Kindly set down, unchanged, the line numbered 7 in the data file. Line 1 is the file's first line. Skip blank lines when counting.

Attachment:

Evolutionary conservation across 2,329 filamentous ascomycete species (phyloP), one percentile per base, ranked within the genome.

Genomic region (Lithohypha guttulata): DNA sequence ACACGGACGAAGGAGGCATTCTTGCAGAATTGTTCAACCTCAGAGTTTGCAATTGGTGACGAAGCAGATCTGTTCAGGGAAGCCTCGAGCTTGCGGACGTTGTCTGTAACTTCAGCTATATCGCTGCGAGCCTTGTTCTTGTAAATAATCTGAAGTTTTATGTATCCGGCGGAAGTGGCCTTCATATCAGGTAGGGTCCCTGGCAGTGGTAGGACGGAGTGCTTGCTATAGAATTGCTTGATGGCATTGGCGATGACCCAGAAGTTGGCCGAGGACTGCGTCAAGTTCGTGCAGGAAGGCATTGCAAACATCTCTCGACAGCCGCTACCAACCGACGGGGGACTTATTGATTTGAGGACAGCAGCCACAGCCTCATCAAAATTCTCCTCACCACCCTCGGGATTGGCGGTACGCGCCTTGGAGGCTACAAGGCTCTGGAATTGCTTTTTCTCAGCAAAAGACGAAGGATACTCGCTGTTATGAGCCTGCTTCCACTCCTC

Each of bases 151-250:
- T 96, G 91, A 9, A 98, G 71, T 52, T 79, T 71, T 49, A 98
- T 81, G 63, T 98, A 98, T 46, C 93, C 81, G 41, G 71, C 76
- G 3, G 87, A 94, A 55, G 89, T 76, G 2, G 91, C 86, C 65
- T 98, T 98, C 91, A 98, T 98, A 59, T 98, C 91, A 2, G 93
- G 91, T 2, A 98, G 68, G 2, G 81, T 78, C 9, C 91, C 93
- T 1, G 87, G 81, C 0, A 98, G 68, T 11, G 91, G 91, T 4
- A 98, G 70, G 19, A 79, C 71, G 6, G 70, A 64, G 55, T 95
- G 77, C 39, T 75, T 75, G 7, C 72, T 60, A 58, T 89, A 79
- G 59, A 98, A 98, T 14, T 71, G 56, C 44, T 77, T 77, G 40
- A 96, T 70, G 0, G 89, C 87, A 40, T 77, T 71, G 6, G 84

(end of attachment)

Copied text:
- T 98, T 98, C 91, A 98, T 98, A 59, T 98, C 91, A 2, G 93